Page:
The Department of Labor's Employment & Training Administration (ETA) funds job training programs to improve the employment prospects of adults, youth, and dislocated workers. These programs are delivered primarily by states through the One-Stop Career Center System. Training programs can vary from state to state depending on the skills that are needed to compete for jobs in the local area. However, all programs are aimed at boosting workers' employability and earnings. Content Detail

    By:
    U.S. Department of Labor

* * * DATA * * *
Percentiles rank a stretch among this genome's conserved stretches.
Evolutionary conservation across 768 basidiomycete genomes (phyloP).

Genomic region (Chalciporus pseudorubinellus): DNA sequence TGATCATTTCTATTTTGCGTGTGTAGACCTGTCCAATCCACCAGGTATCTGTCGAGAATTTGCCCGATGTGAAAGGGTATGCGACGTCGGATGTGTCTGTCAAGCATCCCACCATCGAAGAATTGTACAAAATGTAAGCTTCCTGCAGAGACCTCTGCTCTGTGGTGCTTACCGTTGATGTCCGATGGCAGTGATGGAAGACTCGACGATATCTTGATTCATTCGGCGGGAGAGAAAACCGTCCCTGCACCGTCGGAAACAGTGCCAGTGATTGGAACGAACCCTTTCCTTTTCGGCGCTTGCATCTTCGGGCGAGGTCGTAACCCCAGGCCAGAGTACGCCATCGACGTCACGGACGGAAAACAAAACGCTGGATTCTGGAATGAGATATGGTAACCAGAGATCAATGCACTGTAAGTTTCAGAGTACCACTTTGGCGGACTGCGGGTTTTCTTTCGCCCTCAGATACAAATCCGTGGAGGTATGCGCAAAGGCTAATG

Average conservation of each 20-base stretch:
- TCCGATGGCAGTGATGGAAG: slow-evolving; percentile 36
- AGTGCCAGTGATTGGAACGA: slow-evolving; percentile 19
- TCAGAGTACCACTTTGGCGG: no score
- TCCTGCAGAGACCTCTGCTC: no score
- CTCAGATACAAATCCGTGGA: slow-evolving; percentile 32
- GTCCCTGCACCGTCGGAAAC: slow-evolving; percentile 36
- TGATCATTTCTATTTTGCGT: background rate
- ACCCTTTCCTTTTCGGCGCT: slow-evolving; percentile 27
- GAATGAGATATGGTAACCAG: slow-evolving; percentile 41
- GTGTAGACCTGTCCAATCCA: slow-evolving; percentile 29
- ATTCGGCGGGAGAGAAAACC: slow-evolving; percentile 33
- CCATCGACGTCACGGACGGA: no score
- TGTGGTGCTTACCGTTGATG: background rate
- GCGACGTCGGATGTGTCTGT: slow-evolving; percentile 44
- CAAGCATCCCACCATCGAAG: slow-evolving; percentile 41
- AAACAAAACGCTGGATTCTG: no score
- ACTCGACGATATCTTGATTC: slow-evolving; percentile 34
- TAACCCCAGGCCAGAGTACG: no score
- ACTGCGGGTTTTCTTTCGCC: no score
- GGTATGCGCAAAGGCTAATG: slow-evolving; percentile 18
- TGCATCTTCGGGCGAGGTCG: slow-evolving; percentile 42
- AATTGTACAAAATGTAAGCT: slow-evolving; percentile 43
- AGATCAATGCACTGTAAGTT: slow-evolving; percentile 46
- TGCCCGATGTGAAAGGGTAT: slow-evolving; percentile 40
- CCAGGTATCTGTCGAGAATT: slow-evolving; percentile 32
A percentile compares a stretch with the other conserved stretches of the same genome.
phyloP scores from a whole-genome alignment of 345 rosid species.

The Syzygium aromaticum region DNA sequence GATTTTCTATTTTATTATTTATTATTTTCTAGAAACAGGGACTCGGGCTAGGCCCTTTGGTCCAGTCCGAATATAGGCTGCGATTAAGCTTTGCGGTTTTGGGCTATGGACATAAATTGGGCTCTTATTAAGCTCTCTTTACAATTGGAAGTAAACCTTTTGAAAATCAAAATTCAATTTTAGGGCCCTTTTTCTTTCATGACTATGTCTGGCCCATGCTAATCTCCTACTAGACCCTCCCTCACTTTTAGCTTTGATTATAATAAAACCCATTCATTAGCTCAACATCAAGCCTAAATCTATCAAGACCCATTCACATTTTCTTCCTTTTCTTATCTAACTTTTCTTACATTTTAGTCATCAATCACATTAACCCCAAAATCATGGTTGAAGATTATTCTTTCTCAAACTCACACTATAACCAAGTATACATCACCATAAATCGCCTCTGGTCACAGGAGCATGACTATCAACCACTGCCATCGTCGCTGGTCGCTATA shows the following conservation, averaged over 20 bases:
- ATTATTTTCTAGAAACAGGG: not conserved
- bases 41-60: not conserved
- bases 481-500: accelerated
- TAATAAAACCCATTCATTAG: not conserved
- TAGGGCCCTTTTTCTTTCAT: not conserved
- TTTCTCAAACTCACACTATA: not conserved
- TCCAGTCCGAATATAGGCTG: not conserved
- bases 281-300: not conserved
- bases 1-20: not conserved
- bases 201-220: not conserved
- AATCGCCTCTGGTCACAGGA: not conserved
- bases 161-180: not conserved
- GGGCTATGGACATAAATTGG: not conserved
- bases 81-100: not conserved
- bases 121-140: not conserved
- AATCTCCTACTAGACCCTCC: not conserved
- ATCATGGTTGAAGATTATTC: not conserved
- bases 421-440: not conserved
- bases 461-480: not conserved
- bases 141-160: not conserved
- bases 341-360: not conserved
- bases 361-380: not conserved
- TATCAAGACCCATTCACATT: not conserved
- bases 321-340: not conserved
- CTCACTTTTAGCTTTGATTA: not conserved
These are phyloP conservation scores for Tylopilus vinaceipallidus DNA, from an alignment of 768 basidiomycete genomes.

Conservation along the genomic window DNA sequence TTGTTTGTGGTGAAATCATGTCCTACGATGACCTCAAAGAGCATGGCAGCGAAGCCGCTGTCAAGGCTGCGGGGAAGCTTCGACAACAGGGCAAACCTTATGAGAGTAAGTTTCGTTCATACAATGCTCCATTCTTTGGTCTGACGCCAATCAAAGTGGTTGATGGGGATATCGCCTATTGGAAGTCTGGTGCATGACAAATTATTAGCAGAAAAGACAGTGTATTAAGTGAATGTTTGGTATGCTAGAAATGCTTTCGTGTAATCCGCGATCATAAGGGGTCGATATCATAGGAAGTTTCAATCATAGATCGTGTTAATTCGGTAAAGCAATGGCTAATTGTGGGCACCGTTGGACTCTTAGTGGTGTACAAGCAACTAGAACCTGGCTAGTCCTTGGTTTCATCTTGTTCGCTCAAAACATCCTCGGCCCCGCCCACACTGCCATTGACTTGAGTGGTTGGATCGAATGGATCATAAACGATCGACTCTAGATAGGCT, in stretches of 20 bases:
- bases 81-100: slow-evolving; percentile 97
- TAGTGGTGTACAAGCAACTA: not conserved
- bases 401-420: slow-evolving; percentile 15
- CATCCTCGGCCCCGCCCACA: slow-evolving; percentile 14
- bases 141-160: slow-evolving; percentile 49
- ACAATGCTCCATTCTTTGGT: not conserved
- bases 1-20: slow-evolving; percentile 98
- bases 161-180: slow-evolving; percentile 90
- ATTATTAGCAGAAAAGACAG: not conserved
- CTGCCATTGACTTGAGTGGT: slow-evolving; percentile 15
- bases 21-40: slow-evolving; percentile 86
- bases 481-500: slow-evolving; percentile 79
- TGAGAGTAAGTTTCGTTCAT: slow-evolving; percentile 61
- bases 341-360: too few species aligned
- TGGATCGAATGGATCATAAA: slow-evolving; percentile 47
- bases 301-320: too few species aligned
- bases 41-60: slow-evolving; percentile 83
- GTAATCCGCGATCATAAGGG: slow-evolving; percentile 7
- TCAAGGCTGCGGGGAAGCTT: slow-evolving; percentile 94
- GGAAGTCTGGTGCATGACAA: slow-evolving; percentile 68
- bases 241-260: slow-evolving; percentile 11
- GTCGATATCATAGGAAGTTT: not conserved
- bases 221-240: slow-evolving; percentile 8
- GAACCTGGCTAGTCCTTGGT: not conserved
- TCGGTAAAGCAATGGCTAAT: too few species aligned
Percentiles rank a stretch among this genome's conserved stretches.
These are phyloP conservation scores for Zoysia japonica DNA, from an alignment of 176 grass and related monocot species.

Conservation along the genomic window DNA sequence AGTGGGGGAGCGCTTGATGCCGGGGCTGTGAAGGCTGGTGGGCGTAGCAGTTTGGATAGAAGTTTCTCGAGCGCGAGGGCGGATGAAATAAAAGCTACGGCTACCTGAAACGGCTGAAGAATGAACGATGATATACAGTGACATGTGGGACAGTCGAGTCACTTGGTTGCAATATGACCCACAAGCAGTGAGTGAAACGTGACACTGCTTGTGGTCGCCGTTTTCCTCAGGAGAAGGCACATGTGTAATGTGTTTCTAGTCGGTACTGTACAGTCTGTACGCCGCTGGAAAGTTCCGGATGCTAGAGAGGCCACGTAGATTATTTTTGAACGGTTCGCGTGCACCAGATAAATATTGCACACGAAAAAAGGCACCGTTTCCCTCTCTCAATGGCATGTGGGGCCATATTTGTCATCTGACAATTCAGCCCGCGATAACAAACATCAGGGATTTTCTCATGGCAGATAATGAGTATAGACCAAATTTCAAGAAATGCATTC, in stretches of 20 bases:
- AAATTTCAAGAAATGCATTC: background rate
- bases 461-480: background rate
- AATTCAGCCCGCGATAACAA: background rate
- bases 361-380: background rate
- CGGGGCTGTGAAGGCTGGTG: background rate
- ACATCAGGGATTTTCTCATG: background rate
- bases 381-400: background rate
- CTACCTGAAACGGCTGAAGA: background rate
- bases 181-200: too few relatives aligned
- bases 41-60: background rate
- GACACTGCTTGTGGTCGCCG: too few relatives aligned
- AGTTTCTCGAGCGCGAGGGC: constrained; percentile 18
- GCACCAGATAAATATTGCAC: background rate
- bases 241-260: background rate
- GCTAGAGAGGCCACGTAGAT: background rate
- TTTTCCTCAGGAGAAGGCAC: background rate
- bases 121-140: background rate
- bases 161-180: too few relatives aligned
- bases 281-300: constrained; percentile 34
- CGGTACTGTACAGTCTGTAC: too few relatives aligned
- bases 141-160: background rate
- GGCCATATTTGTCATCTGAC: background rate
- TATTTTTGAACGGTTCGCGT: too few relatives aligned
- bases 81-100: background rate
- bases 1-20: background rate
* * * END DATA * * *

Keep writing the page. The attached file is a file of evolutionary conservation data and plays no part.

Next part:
• Lawyer Referral Service Online

    The Lawyer Referral Service Online provides a list of attorneys by county that participate in the Bar's LRS program. To find an attorney simply click the county in which you live and look for one that practices in the area of law concerning your question. Content Detail

    By:
    South Carolina Bar Association
  • Setting Up an Incorporated Business

    Lawline FAQ: The simplest form of a business is a sole proprietorship. In a sole proprietorship, you dedicate a portion of your money to business use, but do not form a new legal entity. You simply use your money and run your business. No written document is necessary to form a sole proprietorship, but a tax identification number, certain city or county business licenses, and types of insurance, such as worker's compensation insurance, may be required. Content Detail

    By:
    South Carolina Bar Association